March 2008

Human receptors of innate immunity (CD14, TLR2) are promising targets for novel recombinant immunoglobulin-based vaccine candidates.

Vaccine 2007 Jun 20;25(24):4723-34. Epub 2007 Apr 20.

Institute of Immunology, University of Oslo and Rikshospitalet-Radiumhospitalet Medical Center, Sognsvannsveien 20, Rikshospitalet, Oslo, Norway.

Experiments in mice have suggested that engagement of receptors of innate immunity has an adjuvant effect on adaptive immune responses. Such studies need to be extended to humans. We have here constructed recombinant scFv-based vaccine candidate proteins (vaccibodies) that target human TLR2 and CD14 for delivery of large antigens. Vaccibodies are homodimers, each chain consisting of scFv specific for surface molecules on antigen-presenting cells (APC), a homodimerization motif, and an antigenic unit. The TLR2- and CD14-specific vaccibodies bound their respective target receptors expressed on transfected CHO cells and PBMC. Large proteins such as paired mouse Ckappa-domains (229 aa) and fragment C of tetanus toxin (TetC, 451 aa) could be expressed as antigenic units with intact serological determinants detected by mAb or polyclonal antisera. In the presence of monocytes, TLR2- and CD14-specific vaccibodies having either Ckappa or TetC as antigenic unit were 100-10,000 more efficient at stimulating T cell clones in vitro compared to non-targeted vaccibodies expressing the same antigens. The results show that TLR2 and CD14 are efficient targets for delivery of antigen to APC for stimulation of HLA class II-restricted CD4(+) T cells. Thus, receptors of innate immunity should be further explored as targets for vaccines.
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http://dx.doi.org/10.1016/j.vaccine.2007.04.004DOI Listing
June 2007

Endocytic pathways regulate Toll-like receptor 4 signaling and link innate and adaptive immunity.

EMBO J 2006 Feb 9;25(4):683-92. Epub 2006 Feb 9.

Institute of Cancer Research and Molecular Medicine, The Norwegian University of Science and Technology, Trondheim, Norway.

Immune responses are initiated when molecules of microbial origin are sensed by the Toll-like receptors (TLRs). We now report the identification of essential molecular components for the trafficking of the lipopolysaccharide (LPS) receptor complex. LPS was endocytosed by a receptor-mediated mechanism dependent on dynamin and clathrin and colocalized with TLR4 on early/sorting endosomes. TLR4 was ubiquitinated and associated with the ubiquitin-binding endosomal sorting protein hepatocyte growth factor-regulated tyrosine kinase substrate, Hrs. Inhibition of endocytosis and endosomal sorting increased LPS signaling. Finally, the LPS receptor complex was sorted to late endosomes/lysosomes for degradation and loading of associated antigens onto HLA class II molecules for presentation to CD4+ T cells. Our results show that endosomal trafficking of the LPS receptor complex is essential for signal termination and LPS-associated antigen presentation, thus controlling both innate and adaptive immunity through TLR4.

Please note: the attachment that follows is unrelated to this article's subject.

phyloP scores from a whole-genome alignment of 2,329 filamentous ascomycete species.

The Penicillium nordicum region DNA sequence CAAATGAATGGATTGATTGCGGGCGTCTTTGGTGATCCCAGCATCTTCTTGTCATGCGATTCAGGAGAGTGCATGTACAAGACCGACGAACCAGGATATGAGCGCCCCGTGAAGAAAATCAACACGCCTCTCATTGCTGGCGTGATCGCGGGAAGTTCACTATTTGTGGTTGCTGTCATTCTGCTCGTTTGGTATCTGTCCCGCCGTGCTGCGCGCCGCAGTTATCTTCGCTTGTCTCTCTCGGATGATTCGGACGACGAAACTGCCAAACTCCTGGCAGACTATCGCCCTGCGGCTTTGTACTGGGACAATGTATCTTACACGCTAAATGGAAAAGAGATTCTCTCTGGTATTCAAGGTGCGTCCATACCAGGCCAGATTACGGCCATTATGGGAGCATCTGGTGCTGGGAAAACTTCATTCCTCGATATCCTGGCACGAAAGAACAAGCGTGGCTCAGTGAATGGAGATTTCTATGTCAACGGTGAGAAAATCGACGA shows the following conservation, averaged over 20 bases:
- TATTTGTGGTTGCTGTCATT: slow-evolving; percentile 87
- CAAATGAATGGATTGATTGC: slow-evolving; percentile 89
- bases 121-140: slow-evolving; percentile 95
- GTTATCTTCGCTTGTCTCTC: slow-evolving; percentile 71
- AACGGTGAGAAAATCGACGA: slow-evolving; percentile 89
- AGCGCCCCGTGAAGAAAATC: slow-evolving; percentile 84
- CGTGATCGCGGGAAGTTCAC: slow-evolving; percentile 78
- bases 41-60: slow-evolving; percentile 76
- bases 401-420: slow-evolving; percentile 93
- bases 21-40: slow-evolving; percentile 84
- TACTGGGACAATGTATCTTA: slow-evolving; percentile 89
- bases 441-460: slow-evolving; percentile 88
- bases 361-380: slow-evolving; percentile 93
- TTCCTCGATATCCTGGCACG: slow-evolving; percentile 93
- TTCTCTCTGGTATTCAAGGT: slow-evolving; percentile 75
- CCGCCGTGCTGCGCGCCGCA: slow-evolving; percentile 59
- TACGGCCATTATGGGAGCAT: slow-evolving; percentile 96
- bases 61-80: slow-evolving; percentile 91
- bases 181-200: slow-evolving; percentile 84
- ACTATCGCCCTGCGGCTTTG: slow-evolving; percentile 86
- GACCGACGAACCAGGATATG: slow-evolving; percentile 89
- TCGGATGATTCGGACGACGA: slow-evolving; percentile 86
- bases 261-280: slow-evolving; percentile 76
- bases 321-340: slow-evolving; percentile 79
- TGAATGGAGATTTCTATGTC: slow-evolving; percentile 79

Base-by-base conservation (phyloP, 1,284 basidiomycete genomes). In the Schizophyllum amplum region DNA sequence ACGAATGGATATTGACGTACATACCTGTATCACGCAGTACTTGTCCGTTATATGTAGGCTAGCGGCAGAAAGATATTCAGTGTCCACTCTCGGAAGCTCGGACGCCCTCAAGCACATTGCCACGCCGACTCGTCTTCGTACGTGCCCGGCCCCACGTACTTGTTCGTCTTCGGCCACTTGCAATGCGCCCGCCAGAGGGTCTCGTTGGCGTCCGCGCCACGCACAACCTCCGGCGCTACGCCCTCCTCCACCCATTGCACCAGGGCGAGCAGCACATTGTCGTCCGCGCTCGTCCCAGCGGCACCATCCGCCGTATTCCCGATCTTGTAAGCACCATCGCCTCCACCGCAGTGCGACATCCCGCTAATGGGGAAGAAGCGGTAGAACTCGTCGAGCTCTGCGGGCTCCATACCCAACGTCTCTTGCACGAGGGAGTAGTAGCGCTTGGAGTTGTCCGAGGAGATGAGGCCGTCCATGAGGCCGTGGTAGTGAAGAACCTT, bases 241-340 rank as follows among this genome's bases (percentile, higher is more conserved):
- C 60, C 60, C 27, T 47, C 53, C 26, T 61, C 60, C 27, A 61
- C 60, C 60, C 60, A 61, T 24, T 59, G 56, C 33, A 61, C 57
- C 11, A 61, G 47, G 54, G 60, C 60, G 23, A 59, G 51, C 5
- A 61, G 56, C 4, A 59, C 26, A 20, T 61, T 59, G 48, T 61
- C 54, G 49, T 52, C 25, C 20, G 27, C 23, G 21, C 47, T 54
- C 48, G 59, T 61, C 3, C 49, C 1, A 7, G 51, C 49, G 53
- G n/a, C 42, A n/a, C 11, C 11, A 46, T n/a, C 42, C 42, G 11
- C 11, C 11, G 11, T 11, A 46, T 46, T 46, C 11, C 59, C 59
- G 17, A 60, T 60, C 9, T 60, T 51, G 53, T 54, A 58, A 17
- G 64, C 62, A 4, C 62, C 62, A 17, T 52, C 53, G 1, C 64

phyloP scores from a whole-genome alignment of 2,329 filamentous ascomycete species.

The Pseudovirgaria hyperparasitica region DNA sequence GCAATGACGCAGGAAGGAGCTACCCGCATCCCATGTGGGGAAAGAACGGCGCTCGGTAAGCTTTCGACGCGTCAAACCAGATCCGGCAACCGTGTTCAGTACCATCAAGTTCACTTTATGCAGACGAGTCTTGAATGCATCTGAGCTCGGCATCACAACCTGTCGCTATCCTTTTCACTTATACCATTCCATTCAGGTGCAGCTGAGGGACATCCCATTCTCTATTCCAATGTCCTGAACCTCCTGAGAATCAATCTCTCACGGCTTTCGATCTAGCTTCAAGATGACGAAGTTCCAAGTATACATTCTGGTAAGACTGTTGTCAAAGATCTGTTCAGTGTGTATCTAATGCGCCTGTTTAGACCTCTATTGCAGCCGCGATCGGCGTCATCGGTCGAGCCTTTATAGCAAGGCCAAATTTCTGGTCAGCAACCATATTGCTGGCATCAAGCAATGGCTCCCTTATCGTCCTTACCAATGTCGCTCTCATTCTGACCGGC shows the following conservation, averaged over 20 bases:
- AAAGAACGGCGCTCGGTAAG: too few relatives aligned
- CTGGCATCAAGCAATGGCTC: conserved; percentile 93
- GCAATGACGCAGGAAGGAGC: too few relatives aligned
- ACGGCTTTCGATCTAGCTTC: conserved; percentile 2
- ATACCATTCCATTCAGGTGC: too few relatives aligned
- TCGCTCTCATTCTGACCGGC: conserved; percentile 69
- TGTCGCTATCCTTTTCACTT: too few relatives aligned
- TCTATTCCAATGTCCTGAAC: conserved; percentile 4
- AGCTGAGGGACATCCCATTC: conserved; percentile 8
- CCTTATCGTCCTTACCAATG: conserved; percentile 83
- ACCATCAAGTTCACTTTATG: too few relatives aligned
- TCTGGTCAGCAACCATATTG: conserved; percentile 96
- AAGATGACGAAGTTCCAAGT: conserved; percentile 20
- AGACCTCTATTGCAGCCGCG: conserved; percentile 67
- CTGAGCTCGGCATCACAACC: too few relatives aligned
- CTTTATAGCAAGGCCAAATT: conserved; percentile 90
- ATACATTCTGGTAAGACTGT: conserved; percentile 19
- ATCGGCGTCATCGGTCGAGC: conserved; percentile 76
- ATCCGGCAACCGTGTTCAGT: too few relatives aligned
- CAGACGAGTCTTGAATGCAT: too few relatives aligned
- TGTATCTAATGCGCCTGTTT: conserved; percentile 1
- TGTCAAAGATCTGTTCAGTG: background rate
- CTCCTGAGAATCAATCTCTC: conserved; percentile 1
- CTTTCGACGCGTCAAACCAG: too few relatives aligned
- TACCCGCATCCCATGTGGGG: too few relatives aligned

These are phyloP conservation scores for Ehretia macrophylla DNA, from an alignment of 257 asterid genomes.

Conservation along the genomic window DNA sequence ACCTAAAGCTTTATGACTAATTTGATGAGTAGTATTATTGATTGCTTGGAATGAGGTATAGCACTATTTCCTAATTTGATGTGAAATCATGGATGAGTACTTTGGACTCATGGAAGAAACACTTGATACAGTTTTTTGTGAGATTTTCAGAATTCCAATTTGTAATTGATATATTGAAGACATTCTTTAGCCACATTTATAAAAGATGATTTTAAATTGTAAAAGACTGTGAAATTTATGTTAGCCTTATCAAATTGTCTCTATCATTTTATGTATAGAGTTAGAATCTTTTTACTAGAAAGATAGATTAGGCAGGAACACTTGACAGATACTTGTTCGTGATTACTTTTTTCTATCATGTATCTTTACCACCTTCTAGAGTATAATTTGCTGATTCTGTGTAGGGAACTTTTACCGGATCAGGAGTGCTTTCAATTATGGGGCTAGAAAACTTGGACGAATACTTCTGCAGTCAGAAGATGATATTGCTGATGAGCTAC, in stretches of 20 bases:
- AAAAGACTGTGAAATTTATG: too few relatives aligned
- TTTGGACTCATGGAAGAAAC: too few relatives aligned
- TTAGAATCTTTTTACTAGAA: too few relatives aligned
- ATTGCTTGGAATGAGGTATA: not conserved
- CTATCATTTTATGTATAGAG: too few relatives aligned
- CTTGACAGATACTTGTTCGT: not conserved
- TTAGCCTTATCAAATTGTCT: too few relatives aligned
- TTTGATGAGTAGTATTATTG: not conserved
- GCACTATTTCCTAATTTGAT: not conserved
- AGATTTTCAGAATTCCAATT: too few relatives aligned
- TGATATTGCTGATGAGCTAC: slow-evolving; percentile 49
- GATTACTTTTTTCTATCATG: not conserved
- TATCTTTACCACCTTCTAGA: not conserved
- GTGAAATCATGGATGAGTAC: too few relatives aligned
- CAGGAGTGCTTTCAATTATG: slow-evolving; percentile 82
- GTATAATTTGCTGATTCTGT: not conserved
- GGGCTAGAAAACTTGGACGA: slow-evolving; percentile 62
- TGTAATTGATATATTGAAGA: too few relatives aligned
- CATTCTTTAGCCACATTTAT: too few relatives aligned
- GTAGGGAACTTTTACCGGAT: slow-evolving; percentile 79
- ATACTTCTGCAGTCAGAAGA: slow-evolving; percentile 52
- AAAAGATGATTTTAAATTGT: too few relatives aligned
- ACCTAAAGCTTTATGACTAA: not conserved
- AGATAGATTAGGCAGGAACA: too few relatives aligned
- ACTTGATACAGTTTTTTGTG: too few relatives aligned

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http://dx.doi.org/10.1038/sj.emboj.7600991DOI Listing
http://www.ncbi.nlm.nih.gov/pmc/articles/PMC1383569PMC
February 2006

Human CD14 is an efficient target for recombinant immunoglobulin vaccine constructs that deliver T cell epitopes.

J Leukoc Biol 2005 Mar 2;77(3):303-10. Epub 2004 Dec 2.

University of Oslo and Rikshospitalet University Hospital, N-0027 Oslo, Norway.

It has been shown in the mouse that recombinant immunoglobulin (Ig) molecules with T cell epitopes inserted into the constant domain (Troybodies) can target antigen-presenting cells (APC) for efficient delivery of T cell epitopes. Here, we have extended the Troybody concept to human applications. Moreover, we show that a receptor of innate immunity, CD14, which is a part of the lipopolysaccharide receptor complex on monocyte APC, is an efficient target. For construction of CD14-specific Troybodies, we used rearranged variable(diversity)joining regions cloned from the 3C10 mouse B cell hybridoma. As a model T cell epitope, amino acids 40-48 of mouse Ckappa, presented on human leukocyte antigen-DR4, were inserted into a loop connecting beta-strands in C(H)1 of human gamma3. In the presence of monocytes, CD14-specific Troybodies were >100 times as efficient as a nontargeting control antibody (Ab) at stimulating Ckappa(40-48)-specific/DR4-restricted T cells. Presentation was dependent on the conventional processing pathway for presentation on major histocompatibility complex (MHC) class II molecules. Enhanced presentation of the Ckappa epitope was most likely a result of increased loading of MHC class II molecules, as the CD14-specific monoclonal Ab 3C10 did not induce maturation of the APC. The results show that CD14, a receptor of innate immunity, may be a promising target of recombinant Ig-based vaccines for elicitation of T cell responses in humans.
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http://dx.doi.org/10.1189/jlb.0804480DOI Listing
March 2005